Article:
There are different assumptions as how one can interpret the relationship between the poetic persona and the fair youth. Some see it as a homosexual relationship whereas others read it as merely platonic (Innes 145).

What seems quite noticeable though is that the poetic persona is attracted to the young man and even loves him whether platonic or not.

The attraction becomes obvious in the description and praising of the man’s beauty especially in sonnet 18 as already mentioned above.

While in the first seventeen sonnets the persona tries to persuade the young man to marry and father children, the tone changes from sonnet 18 on. This sonnet starts with these famous lines:

Shall I compare thee to a summer's day?

Thou art more lovely and more temperate”

(Shakespeare et al. 41)

Here the persona already sounds enamoured and charmed by the man and the tone is light and lovely as it is throughout the whole poem.

In sonnet 20 the persona speaks to the man as “ the master mistress of my passion” (Shakespeare et al. 42). There are different ways as how to interpret this phrase: on the one hand this could allude to a sexual relationship between addresser and addressee referring to the young man as his male lover who evokes passion or love in the persona.

Another possible interpretation reads this ‘passion’ as writing poems or sonnets. In this understanding “master-mistress” would simply mean that a man is addressed the way women are usually addressed in sonnet-writing (Shakespeare et al. 132f.).

At the end of sonnet 20 the persona complains that the young man was not created a woman because by creating him as a man nature added “one thing to [his] purpose nothing” (Shakespeare et al. 42) alluding to the man’s genital which is apparently of no use for the persona.

This line should also make it quite clear that there was no homosexual relationship between the persona and the young man. Since the persona states clearly that a male genital is of no interest for him this relationship presents itself as merely platonic.

The final couplet of this sonnet supports the interpretation of their relationship as platonic:

“But since she prick'd thee out for women's pleasure, Mine be thy love and thy love's use their treasure.”

(Shakespeare et al. 42)

The persona seems to accept the fact that nature “prick’d [the man] out for women’s pleasure” meaning that the man is supposed to have sexual relations with women instead of the persona. But while women may enjoy the man’s body the persona wishes to have the man’s love on an emotional level.

In this aspect sonnet 116 is quite interesting as well. Keeping in mind that this sonnet still belongs to the “Fair Youth”-sequence the expression “marriage of true minds” (Shakespeare et al. 90) in the first line makes me think of them as soulmates or as people who share a profound bond. A marriage is after all the deepest bond two people can enter although this is most times based on a sexual relationship. A “marriage of true minds” must then only happen on the emotional level: they are probably two people who were made for each other and love each other but in a platonic way. This is a love that cannot be destroyed by anything: there are no changes that could hinder their love but it is like a guidance, something to rely on and to give some kind of safety in difficult times. This love cannot be altered by time but it stays the same until the end.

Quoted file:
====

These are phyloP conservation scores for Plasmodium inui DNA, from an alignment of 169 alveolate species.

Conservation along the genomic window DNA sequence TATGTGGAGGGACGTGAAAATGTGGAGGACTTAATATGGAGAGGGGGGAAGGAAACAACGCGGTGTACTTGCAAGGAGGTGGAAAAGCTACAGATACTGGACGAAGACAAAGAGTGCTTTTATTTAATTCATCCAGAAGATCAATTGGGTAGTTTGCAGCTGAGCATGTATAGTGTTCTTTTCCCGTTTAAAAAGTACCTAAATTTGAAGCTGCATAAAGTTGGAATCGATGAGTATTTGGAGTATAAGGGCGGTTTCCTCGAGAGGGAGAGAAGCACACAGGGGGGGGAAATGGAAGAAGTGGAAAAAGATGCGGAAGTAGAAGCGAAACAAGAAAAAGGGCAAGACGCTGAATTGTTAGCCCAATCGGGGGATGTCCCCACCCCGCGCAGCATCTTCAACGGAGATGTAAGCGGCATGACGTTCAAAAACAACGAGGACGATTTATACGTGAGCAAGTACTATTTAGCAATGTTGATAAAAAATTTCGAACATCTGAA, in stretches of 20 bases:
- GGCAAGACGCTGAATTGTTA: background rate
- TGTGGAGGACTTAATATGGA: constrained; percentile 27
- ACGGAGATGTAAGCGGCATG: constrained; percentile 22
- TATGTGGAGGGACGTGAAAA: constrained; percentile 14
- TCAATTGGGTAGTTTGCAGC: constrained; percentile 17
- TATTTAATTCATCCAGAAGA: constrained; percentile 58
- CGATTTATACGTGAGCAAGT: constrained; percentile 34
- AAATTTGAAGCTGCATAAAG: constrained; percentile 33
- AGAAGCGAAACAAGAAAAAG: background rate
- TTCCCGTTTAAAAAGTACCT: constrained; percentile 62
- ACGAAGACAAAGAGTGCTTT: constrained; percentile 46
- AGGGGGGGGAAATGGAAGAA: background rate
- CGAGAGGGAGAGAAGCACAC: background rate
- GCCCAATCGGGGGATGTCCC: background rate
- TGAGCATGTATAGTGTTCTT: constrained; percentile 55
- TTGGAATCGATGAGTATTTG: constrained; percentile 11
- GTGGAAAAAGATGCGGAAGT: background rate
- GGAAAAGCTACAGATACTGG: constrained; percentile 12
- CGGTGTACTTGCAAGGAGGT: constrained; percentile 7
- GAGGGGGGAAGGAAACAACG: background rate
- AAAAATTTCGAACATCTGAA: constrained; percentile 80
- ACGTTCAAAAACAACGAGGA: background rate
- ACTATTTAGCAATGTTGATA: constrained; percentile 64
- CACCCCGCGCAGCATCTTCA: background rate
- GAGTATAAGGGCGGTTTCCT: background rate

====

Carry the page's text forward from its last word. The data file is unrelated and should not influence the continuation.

About all these points that are stated about real love in this sonnet the persona seems to be very sure of as one can see in the final couplet:

“If this be error and upon me proved,

I never writ, nor no man ever loved.”

(Shakespeare et al. 90)

But although they seem to share this special bond there are still differences in the social class between the two figures. These become most apparent in sonnet 26.

The beginning of this sonnet “Lord of my love” (Shakespeare et al. 45) can be taken literally as well as figuratively because the addressee really is a lord (Rowse, S. xiv).

This sonnet shows the reader that the persona has some kind of duty towards the man and serves him which is also the reason for writing this sonnet: he wants to show that he is a loyal vassal and he does not really know how to express this obligation in the right way but hopes that the man understands what he means. Once he will be able to write well enough and be “worthy of [his] sweet respect” (Shakespeare et al. 45) he will finally show how much he loves him. So as one can clearly see the addressee of this sonnet stands above the persona. The persona seems to owe something to the man and has to earn his respect.


Excerpt out of 12 pages


The ‘Fair Youth’ and the ‘Dark Lady’ in Shakespeare’s sonnets and their relationship to the Poetic Persona
RWTH Aachen University  (Institut für Anglistik, Amerikanistik und Romanistik der RWTH Aachen)
The Sonnet - History of a Genre
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ISBN (eBook)
ISBN (Book)
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Shakespeare, Sonnet, Dark Lady, Fair Youth
Quote paper
Eva Schiffbauer (Author), 2016, The ‘Fair Youth’ and the ‘Dark Lady’ in Shakespeare’s sonnets and their relationship to the Poetic Persona, Munich, GRIN Verlag,